Since you are having trouble waking up feeling rested it is possible that you are getting poor quality sleep, which you already know. A sleep study is a very in depth study, that covers many areas of your body. I would highly recommend it, if you can get one.

It will show how many times you go into each stage of sleep, how many times you wake and all your movements at night. It is very interesting as well, and can explain things that no other test can reveal.

Some sleep disorders can be dangerous, so I would try and get to the bottom of this, rather than just look for medications for help. Medications can be very helpful, after you know what the cause of your problems are.
"sleep hygiene" and try all the suggestions there too. Keeping a sleep log can also be very helpful to your doctor as you both try and uncover the cause behind your sleep problems.

Sleep is so important to each of us...I hope you find relief very soon, as I know how difficult these things can be to your everyday life. I wish you the best...

Janet

Last edited by writeleft; 06-05-2011 at 01:29 AM.

 
Old 06-05-2011, 08:28 PM   #8
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Re: Sleep difficulties, dreams, nightsweats

If you can sleep well in one place and not in another you should first try to figure out what the difference is between the two locations.If something's wrong with the location there's not much that a sleep study, medication or therapies can do. There are a lot of things in the typical bedroom that provoke the sleep/wake conflict - noise, electricity, microwaves, light, chemicals. Your body won't let you sleep, really sleep, until you've removed the signals that keep it on alert. Treatments just gloss over the fundamental problem, they don't fix anything.

Last edited by Angela219; 06-05-2011 at 08:46 PM.

 
Old 06-05-2011, 08:34 PM   #9
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Re: Sleep difficulties, dreams, nightsweats

Ya i have the same problem sleeping?

Last edited by Mod-S4; 06-08-2011 at 05:14 AM.

 
Old 06-06-2011, 09:53 AM   #10
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Re: Sleep difficulties, dreams, nightsweats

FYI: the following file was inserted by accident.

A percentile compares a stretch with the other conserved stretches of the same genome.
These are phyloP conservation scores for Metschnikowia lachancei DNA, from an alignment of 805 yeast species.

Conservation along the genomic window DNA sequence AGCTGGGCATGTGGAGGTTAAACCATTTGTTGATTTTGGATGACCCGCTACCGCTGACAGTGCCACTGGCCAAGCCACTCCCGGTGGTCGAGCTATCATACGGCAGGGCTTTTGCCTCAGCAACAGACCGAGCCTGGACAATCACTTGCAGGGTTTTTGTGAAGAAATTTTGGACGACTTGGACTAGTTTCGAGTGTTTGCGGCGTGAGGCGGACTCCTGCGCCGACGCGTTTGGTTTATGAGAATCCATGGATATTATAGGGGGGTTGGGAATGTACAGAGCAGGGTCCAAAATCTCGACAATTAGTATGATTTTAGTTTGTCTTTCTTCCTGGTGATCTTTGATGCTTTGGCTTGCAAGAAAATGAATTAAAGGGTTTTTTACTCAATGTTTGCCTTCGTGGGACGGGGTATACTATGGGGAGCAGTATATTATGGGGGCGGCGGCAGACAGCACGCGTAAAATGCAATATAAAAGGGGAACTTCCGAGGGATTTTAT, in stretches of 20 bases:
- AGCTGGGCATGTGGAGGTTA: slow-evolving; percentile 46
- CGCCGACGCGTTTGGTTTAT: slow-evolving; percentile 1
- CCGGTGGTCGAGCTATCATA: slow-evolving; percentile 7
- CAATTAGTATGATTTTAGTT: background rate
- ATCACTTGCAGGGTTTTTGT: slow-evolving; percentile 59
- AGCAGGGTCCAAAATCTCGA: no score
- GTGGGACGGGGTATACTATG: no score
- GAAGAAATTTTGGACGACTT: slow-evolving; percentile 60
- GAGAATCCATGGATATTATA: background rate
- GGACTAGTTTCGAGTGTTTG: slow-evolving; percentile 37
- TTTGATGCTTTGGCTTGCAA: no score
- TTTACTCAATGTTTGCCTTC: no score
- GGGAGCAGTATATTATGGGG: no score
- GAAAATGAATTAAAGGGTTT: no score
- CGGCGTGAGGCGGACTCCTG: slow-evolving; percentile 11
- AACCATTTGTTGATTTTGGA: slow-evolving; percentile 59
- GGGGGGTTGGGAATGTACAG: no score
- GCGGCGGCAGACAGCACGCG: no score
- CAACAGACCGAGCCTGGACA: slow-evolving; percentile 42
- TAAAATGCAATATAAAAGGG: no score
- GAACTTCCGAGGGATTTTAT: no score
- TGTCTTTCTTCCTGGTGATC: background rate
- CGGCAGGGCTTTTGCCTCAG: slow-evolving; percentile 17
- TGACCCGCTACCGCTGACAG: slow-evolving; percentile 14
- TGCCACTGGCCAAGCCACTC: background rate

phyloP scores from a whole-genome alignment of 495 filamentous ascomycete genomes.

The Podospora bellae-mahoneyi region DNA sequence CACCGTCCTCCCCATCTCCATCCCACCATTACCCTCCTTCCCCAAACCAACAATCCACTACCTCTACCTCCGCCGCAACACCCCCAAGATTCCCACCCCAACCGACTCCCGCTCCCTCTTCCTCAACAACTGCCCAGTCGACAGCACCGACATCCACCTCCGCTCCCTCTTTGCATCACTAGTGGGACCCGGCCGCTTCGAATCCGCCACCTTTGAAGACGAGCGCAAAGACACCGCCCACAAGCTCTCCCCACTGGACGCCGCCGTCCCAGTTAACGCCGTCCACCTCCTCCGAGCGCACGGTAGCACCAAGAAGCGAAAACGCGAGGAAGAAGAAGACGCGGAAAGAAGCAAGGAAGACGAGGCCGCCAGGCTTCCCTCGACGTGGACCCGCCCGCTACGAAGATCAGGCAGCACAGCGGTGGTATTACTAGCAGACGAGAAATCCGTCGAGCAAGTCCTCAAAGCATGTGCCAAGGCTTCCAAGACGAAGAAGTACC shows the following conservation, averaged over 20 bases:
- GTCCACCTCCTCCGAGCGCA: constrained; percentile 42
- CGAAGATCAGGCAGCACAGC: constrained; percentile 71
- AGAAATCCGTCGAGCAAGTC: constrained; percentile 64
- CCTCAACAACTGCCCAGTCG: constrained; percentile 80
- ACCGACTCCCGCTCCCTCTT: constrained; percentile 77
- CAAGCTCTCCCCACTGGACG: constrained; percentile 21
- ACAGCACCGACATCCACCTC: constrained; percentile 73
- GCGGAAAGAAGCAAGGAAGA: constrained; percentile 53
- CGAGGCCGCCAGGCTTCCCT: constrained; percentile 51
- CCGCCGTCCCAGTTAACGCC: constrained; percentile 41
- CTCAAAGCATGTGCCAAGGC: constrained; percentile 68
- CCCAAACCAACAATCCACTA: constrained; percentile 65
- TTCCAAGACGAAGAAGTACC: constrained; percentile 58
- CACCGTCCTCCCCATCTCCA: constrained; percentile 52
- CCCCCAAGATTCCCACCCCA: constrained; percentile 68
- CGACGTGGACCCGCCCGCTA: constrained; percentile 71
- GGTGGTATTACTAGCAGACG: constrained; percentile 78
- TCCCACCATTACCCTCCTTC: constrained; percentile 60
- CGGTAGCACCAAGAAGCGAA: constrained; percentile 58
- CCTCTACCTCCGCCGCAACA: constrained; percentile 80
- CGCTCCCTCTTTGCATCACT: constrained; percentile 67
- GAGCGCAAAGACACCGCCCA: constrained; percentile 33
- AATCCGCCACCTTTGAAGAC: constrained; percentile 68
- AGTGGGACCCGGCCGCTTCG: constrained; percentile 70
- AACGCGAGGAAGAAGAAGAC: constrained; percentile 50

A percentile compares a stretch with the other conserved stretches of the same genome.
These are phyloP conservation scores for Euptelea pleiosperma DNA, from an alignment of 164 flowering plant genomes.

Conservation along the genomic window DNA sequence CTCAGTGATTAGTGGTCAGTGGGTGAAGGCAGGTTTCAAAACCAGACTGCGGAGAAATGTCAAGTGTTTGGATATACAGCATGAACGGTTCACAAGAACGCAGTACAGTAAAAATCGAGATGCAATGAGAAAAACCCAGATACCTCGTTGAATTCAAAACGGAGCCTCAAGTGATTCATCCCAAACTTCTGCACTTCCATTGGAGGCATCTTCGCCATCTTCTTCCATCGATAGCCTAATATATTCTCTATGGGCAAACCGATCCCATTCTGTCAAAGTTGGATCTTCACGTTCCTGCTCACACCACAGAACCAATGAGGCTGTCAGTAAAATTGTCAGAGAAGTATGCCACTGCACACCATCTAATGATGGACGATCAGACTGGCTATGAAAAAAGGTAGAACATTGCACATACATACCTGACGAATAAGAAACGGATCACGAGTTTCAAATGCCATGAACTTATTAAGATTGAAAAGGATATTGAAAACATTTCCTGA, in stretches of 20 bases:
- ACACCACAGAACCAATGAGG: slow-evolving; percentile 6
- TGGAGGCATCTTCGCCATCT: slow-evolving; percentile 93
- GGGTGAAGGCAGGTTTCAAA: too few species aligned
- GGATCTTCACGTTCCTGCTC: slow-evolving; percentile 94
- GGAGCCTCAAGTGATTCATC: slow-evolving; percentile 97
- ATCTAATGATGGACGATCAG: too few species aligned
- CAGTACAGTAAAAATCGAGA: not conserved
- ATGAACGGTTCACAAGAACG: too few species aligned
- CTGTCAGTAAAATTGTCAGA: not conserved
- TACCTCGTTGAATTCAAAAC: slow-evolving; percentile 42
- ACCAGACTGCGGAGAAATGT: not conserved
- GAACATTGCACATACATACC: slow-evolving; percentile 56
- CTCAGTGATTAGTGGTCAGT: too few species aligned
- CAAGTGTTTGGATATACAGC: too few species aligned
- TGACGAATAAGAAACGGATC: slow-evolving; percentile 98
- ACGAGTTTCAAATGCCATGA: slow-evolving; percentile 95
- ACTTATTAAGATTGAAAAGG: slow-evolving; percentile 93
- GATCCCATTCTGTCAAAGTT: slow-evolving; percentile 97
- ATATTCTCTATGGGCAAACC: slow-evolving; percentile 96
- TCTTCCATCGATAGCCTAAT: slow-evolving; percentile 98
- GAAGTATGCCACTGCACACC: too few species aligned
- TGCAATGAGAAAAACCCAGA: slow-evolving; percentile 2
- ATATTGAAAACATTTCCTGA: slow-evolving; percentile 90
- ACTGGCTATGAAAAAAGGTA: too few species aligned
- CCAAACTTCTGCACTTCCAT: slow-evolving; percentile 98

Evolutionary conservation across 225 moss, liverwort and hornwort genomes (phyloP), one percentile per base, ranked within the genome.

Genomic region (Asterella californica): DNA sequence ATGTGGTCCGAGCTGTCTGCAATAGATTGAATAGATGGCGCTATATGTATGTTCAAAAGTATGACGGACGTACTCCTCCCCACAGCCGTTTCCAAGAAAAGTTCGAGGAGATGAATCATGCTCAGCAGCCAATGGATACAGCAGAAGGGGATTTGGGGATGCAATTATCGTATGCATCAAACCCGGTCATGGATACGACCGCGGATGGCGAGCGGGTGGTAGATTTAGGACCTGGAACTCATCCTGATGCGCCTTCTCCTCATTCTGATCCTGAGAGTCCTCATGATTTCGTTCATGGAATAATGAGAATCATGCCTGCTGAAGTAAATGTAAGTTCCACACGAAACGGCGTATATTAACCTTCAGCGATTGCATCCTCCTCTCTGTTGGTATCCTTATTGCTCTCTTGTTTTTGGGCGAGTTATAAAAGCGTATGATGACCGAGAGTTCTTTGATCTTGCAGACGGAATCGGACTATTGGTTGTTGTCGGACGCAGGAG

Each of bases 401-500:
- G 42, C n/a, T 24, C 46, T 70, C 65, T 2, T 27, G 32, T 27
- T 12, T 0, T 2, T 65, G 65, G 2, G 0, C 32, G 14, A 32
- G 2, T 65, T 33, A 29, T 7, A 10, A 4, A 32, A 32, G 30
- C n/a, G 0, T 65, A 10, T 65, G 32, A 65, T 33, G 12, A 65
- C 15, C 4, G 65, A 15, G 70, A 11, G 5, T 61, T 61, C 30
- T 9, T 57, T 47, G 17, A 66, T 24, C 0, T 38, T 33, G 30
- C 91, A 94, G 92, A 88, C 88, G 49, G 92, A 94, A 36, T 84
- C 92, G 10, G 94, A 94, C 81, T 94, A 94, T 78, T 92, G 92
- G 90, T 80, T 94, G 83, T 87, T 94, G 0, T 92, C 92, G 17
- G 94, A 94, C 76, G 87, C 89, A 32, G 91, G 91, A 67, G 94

Try unplugging anything electrical before you go to bed at night - the surge protector, computer, printer, TV, wireless router - anything that's plugged into a socket. And turn off your cell phone, or if you use it as an alarm clock set it to airplane mode so that it's not transmitting. If that doesn't help by itself move your bed to another spot or reverse your sleeping position so that your head is where your feet usually are.

 
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Old 06-08-2011, 08:11 PM   #11
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Re: Sleep difficulties, dreams, nightsweats

Quote:
Originally Posted by Angela219 View Post
So are you saying that you sleep well at your parent's home but not in your own?
No, no. I don't sleep well anywhere. Sorry for not being clear. Even if I get 8 hours, it doesn't feel like "restful" sleep. I also slept a lot this weekend, and never really felt fully awake.

This is my 4th night taking the Alteril. I've been taking 1, but I haven't really noticed a change. I still wake up in the middle of the night, though the sweating isn't quite as bad. Tonight I took 2, so we'll see how that works.

And to reply to your other messages, I have great difficultly sleeping if I don't have the TV or something on. I know, it's bad for me, but everything turns off after 30 minutes or so. And I've tried to get used to sleeping without it, but my mind won't stop racing and I feel like I have to move my feet constantly. If I'm watching TV, I can distract myself enough to fall asleep. I probably do have RLS or something.

Last edited by perfectann; 06-08-2011 at 08:30 PM.

 
Old 06-08-2011, 08:21 PM   #12
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Re: Sleep difficulties, dreams, nightsweats

Quote:
Originally Posted by writeleft View Post
I would request a sleep study referral. There are many other sleep disorders besides sleep apnea. I happened to have a sleep study just a few days ago and will get my results on Tuesday. This was my second study, as my first one revealed that I did have severe sleep apnea as well as RLS (restless leg syndrome). I found out recently I was having 32 apneas every night, even under treatment...which is very dangerous to my cardiac system. That is when they scheduled me for the sleep study only days after.

Since you are having trouble waking up feeling rested it is possible that you are getting poor quality sleep, which you already know. A sleep study is a very in depth study, that covers many areas of your body. I would highly recommend it, if you can get one.